- Various prints of novelty fabrics cut in to squares. For this technique I recommend squares from 2 1/2″ x 2 1/2″ to 6″ x 6″
- White 2 1/2″ wide strips of fabrics, usually referred to as jelly roll strips
- Quilt Ruler that you can see through easily – this is the one that I used.
- Basic Quilting Supplies
Also: I find a rotating cutting mat and a mini iron to be helpful when making blocks. Here are the links to the mini iron (CLICK HERE) and rotating cutting mat (CLICKE HERE) that I use.
Fussy Cut your fabric into squares. Fussy cutting simply means to cut a specific “scene” out of your fabric versus just cutting it off the end of the fabric.
Place one of your squares on top of one of your 2 1/2″ wide strips right sides facing so that you will sew down the side of your square (not the top or the bottom). Stitch in place with a 1/4″ seam allowance. Do NOT cut your thread or move the fabric off of the machine.
With the jelly roll strip still under your presser foot, place your next square ontop of the strip right sides facing. Stitch.
Repeat until you’re out of squares or run out of jelly roll fabric.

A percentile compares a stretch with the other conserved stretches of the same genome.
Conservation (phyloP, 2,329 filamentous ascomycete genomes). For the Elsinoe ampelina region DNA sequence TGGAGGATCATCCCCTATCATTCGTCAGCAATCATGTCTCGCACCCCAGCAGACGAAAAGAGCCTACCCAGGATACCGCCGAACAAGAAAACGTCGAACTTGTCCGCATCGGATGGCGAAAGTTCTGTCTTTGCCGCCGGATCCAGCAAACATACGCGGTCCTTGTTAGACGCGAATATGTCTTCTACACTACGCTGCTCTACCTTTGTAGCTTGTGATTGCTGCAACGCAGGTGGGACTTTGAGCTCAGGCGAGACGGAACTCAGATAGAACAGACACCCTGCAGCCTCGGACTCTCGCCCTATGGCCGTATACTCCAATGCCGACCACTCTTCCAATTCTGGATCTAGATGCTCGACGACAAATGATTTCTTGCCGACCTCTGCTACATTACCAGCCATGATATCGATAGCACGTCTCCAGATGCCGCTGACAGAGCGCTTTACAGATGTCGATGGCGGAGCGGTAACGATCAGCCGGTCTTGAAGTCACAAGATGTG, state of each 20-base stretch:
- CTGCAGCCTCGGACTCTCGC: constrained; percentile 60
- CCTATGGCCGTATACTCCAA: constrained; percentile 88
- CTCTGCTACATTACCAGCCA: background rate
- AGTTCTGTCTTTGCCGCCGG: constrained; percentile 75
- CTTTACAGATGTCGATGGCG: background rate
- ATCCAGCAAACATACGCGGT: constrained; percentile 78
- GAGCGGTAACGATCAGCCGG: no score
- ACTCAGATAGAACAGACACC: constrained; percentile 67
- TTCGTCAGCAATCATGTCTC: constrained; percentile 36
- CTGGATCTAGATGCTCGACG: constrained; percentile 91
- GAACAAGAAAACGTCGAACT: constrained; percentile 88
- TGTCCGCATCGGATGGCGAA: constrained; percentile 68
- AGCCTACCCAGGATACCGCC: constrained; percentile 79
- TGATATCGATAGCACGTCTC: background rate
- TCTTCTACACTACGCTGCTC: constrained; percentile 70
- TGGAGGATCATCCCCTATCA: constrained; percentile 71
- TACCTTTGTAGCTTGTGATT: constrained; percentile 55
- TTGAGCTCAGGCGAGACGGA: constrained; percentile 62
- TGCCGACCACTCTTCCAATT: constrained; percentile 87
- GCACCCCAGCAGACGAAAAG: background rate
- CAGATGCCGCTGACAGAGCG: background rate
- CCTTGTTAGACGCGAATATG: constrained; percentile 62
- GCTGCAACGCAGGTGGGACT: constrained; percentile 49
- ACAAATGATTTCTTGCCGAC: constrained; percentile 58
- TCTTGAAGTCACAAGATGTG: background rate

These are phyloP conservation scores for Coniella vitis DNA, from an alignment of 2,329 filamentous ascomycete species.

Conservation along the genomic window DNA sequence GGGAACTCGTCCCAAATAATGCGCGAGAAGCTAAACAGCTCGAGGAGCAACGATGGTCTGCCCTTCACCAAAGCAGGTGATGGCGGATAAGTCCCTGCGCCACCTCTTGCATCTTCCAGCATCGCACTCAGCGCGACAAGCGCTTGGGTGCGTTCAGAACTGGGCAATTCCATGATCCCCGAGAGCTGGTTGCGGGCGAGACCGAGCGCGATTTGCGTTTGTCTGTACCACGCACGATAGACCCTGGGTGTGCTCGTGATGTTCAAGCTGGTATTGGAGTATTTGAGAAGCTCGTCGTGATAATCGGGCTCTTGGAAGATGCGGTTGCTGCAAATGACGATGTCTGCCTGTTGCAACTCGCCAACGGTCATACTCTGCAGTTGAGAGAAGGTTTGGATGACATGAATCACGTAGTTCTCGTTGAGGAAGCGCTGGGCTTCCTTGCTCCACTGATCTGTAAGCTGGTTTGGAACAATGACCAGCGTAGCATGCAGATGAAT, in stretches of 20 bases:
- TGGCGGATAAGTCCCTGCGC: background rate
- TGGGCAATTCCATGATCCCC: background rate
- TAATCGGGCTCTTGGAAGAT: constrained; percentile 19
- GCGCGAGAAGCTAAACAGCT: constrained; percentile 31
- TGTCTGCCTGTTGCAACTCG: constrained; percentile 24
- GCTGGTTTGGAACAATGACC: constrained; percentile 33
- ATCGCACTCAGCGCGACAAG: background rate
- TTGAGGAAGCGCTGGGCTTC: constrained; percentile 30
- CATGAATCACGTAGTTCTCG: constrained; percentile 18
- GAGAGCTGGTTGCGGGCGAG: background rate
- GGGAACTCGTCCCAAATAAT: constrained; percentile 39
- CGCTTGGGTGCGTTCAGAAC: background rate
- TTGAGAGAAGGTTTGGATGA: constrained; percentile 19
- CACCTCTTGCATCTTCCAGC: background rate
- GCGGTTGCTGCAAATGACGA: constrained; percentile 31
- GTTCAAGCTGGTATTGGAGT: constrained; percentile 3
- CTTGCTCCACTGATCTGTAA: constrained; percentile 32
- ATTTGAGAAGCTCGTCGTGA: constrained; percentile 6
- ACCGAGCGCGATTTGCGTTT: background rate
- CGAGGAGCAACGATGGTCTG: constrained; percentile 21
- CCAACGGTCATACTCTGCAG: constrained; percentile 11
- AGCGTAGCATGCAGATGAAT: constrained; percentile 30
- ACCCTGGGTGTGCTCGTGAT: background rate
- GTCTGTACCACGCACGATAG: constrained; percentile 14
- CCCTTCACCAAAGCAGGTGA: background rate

Repeat the process stitching the other side of the squares.
Cut the squares apart.
Using your iron, press the seams of the block to one side.
Trim the top and bottom of the white fabric so that it is flush with the top and bottom of your square.
Next using your ruler as a guide, trim the white fabric to the width that you want. I recommend 3/4″, but if you want a smaller or larger border you can do that too. Just remember that you will lose 1/4″ of fabric when you stitch your block into your project.
Repeat the process this time stitching the white strip of fabric to the top and bottom of the sewn blocks.
Press the seams to one side.
Trim white strips so that they are flush with the sides of the block.
Trim the TOP white border to the same width as your side borders.
Trim the BOTTOM white border to double the witch of your side borders. For example if your side borders were 3/4″ trim your bottom border to 1 1/2″.
This method is so easy that you can even stitch different size blocks at the same time.
If you’re wondering WHAT to do with the blocks when you are done, I have a tiny sneak peek of two projects I have planned for the next few weeks.
You can turn the blocks into a fun quilted zip pouch like this one (tutorial coming SOON):
Or you can make a mini quilt!
This photo is terrible I know, but it will give you a good idea of some of the things we have in store next month!